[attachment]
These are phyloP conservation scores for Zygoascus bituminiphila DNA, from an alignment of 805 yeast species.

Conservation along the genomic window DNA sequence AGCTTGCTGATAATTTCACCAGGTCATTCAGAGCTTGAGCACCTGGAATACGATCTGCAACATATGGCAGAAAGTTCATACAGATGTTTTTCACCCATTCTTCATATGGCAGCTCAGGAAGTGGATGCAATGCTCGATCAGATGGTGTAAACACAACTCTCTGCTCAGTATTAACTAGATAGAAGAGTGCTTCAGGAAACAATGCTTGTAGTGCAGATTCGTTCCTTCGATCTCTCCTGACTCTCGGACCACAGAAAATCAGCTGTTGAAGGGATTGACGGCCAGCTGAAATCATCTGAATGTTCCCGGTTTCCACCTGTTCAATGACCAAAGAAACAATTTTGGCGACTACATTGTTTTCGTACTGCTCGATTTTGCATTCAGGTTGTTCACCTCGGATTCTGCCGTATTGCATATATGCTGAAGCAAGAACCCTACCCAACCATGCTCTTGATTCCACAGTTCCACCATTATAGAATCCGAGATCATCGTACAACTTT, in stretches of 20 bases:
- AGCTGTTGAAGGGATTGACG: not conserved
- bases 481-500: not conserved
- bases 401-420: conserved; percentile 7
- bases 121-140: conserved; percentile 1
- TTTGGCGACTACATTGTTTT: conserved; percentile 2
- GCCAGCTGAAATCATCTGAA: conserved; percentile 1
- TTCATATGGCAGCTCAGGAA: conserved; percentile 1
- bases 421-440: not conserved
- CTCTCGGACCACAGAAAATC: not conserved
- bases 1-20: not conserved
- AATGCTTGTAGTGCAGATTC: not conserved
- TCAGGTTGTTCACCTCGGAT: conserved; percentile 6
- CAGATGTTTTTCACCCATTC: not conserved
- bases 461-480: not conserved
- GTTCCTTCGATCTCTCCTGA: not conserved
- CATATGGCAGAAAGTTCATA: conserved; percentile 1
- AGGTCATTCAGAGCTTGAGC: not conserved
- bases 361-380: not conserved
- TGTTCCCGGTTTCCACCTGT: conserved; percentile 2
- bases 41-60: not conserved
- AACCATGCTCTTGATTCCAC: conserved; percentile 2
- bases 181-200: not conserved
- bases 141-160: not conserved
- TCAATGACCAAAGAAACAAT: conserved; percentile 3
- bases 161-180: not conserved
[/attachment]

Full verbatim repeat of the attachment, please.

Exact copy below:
These are phyloP conservation scores for Zygoascus bituminiphila DNA, from an alignment of 805 yeast species.

Conservation along the genomic window DNA sequence AGCTTGCTGATAATTTCACCAGGTCATTCAGAGCTTGAGCACCTGGAATACGATCTGCAACATATGGCAGAAAGTTCATACAGATGTTTTTCACCCATTCTTCATATGGCAGCTCAGGAAGTGGATGCAATGCTCGATCAGATGGTGTAAACACAACTCTCTGCTCAGTATTAACTAGATAGAAGAGTGCTTCAGGAAACAATGCTTGTAGTGCAGATTCGTTCCTTCGATCTCTCCTGACTCTCGGACCACAGAAAATCAGCTGTTGAAGGGATTGACGGCCAGCTGAAATCATCTGAATGTTCCCGGTTTCCACCTGTTCAATGACCAAAGAAACAATTTTGGCGACTACATTGTTTTCGTACTGCTCGATTTTGCATTCAGGTTGTTCACCTCGGATTCTGCCGTATTGCATATATGCTGAAGCAAGAACCCTACCCAACCATGCTCTTGATTCCACAGTTCCACCATTATAGAATCCGAGATCATCGTACAACTTT, in stretches of 20 bases:
- AGCTGTTGAAGGGATTGACG: not conserved
- bases 481-500: not conserved
- bases 401-420: conserved; percentile 7
- bases 121-140: conserved; percentile 1
- TTTGGCGACTACATTGTTTT: conserved; percentile 2
- GCCAGCTGAAATCATCTGAA: conserved; percentile 1
- TTCATATGGCAGCTCAGGAA: conserved; percentile 1
- bases 421-440: not conserved
- CTCTCGGACCACAGAAAATC: not conserved
- bases 1-20: not conserved
- AATGCTTGTAGTGCAGATTC: not conserved
- TCAGGTTGTTCACCTCGGAT: conserved; percentile 6
- CAGATGTTTTTCACCCATTC: not conserved
- bases 461-480: not conserved
- GTTCCTTCGATCTCTCCTGA: not conserved
- CATATGGCAGAAAGTTCATA: conserved; percentile 1
- AGGTCATTCAGAGCTTGAGC: not conserved
- bases 361-380: not conserved
- TGTTCCCGGTTTCCACCTGT: conserved; percentile 2
- bases 41-60: not conserved
- AACCATGCTCTTGATTCCAC: conserved; percentile 2
- bases 181-200: not conserved
- bases 141-160: not conserved
- TCAATGACCAAAGAAACAAT: conserved; percentile 3
- bases 161-180: not conserved